Maistre says, 'there is not in the whole world a single power in a
condition to bear all possible and arbitrary hypotheses of this sort;
and if you judge them by what they can do, without speaking of what they
have done, they will have to be abolished every one.'[20] This, it may
be worth noticing, is one of the many passages in De Maistre's writings
which, both in the solidity of their argument and the direct force of
their expression, recall his great predecessor in the anti-revolutionary
cause, the ever-illustrious Burke.

The vigour with which De Maistre sums up all these pleas for supremacy
is very remarkable; and to the crowd of enemies and indifferents, and
especially to the statesmen who are among them, he appeals with
admirable energy. 'What do you want, then? Do you mean that the nations
should live without any religion, and do you not begin to perceive that
a religion there must be? And does not Christianity, not only by its
intrinsic worth but because it is in possession, strike you as
preferable to every other? Have you been better contented with other
attempts in this way? Peradventure the twelve apostles might please you
better than the Theophilanthropists and Martinists? Does the Sermon on
the Mount seem to you a passable code of morals? And if the entire
people were to regulate their conduct on this model, should you be
content? I fancy that I hear you reply affirmatively. Well, since the
only object now is to maintain this religion for which you thus declare
your preference, how could you have, I do not say the stupidity, but the
cruelty, to turn it into a democracy, and to place this precious deposit
in the hands of the rabble?

'You attach too much importance to the dogmatic part of this religion.
By what strange contradiction would you desire to agitate the universe
for some academic quibble, for miserable wranglings about mere words
(these are your own terms)? Is it so then that men are led? Will you
call the Bishop of Quebec and the Bishop of Luçon to interpret a line of
the Catechism? That believers should quarrel about infallibility is what
I know, for I see it; but that statesmen should quarrel in the same way
about this great privilege, is what I shall never be able to
conceive.... That all the bishops in the world should be convoked to
determine a divine truth necessary to salvation--nothing more natural,
if such a method is indispensable; for no effort, no trouble, ought to
be spared for so exalted an aim. But if the only point is the
establishment of one opinion in the place of another, then the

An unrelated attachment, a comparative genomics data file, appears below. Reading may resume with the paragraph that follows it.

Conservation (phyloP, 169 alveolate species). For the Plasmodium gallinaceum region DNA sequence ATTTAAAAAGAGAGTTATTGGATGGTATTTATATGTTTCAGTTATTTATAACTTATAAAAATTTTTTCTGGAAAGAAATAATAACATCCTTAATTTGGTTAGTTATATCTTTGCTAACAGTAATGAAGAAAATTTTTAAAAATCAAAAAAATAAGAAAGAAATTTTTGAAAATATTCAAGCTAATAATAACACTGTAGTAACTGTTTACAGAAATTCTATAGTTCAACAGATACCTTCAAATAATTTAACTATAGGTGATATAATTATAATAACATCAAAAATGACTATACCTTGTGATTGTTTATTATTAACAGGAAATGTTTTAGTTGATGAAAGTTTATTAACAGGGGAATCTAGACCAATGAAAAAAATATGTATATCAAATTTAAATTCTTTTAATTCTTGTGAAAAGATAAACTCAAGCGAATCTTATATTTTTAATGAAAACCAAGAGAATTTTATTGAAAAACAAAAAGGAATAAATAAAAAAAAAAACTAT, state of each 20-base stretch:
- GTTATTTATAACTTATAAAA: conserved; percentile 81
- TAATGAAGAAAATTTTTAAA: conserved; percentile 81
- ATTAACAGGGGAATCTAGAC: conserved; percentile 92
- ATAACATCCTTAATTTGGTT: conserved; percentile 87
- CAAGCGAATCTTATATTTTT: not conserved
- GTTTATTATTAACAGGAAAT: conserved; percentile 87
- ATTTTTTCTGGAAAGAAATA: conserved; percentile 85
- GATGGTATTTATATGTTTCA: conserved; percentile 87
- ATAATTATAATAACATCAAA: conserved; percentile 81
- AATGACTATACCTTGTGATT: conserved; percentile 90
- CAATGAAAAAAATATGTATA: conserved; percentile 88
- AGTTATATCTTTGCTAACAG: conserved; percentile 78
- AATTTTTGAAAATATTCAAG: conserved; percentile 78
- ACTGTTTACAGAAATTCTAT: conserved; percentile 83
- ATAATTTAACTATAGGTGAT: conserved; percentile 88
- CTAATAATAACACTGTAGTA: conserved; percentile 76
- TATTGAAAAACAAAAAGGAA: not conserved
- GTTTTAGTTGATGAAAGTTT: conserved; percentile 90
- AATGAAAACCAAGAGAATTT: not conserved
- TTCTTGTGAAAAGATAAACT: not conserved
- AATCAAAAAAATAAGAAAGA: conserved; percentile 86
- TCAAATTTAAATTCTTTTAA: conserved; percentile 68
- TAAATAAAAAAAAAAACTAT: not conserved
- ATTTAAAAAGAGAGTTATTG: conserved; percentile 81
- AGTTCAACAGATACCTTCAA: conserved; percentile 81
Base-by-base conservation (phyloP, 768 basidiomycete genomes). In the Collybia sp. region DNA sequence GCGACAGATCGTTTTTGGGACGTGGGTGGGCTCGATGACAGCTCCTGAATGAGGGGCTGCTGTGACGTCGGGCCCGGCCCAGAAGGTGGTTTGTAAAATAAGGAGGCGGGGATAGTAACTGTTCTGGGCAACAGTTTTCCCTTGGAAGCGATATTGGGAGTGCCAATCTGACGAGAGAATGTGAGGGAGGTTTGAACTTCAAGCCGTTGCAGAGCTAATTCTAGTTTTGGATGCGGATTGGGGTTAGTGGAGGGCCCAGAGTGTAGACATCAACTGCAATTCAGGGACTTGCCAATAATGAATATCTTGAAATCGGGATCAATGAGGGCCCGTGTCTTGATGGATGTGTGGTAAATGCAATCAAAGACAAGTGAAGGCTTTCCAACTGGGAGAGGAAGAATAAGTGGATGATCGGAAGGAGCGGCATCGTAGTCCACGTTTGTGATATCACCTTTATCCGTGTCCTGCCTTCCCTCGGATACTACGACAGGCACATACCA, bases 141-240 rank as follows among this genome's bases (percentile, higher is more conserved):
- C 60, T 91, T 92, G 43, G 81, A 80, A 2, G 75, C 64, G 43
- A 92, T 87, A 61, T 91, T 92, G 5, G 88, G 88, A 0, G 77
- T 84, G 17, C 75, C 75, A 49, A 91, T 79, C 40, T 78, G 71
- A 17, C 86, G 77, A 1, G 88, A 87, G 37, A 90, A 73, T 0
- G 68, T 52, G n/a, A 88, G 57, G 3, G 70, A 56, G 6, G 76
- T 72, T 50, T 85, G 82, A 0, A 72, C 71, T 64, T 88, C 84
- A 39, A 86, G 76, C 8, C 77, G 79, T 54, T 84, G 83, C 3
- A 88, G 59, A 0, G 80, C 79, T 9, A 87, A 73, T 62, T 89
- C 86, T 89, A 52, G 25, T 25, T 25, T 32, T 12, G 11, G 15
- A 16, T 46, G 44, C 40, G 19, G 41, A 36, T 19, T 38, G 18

travelling expenses of even one single Infallible are sheer waste. If
you want to spare the two most valuable things on earth, time and money,
make all haste to write to Rome, in order to procure thence a lawful
decision which shall declare the unlawful doubt. Nothing more is needed;
policy asks no more.'[21]

Definitely, then, the influence of the Popes restored to their ancient
supremacy would be exercised in the renewal and consolidation of social
order resting on the Christian faith, somewhat after this manner. The
anarchic dogma of the sovereignty of peoples, having failed to do
anything beyond showing that the greatest evils resulting from obedience
do not equal the thousandth part of those which result from rebellion,
would be superseded by the practice of appeals to the authority of the
Holy See. Do not suppose that the Revolution is at an end, or that the
column is replaced because it is raised up from the ground. A man must
be blind not to see that all the sovereignties in Europe are growing
weak; on all sides confidence and affection are deserting them; sects
and the spirit of individualism are multiplying themselves in an
appalling manner. There are only two alternatives: you must either
purify the will of men, or else you must enchain it; the monarch who
will not do the first, must enslave his subjects or perish; servitude or
spiritual unity is the only choice open to nations. On the one hand is
the gross and unrestrained tyranny of what in modern phrase is styled
Imperialism, and on the other a wise and benevolent modification of
temporal sovereignty in the interests of all by an established and
accepted spiritual power. No middle path lies before the people of
Europe. Temporal absolutism we must have. The only question is whether
or no it shall be modified by the wise, disinterested, and moderating
counsels of the Church, as given by her consecrated chief.

       *       *       *       *       *

There can be very little doubt that the effective way in which De
Maistre propounded and vindicated this theory made a deep impression on
the mind of Comte. Very early in his career this eminent man had
declared: 'De Maistre has for me the peculiar property of helping me to
estimate the philosophic capacity of people, by the repute in which they
hold him.' Among his other reasons at that time for thinking well of M.
Guizot was that, notwithstanding his transcendent Protestantism, he
complied with the test of appreciating De Maistre.[22] Comte's rapidly
assimilative intelligence perceived that here at last there was a
definite, consistent, and intelligible scheme for the reorganisation of
European society, with him the great end of philosophic endeavour. Its
principle of the division of the spiritual and temporal powers, and of
the relation that ought to subsist between the two, was the base of
Comte's own scheme.

In general form the plans of social reconstruction are identical; in
substance, it need scarcely be said, the differences are fundamental.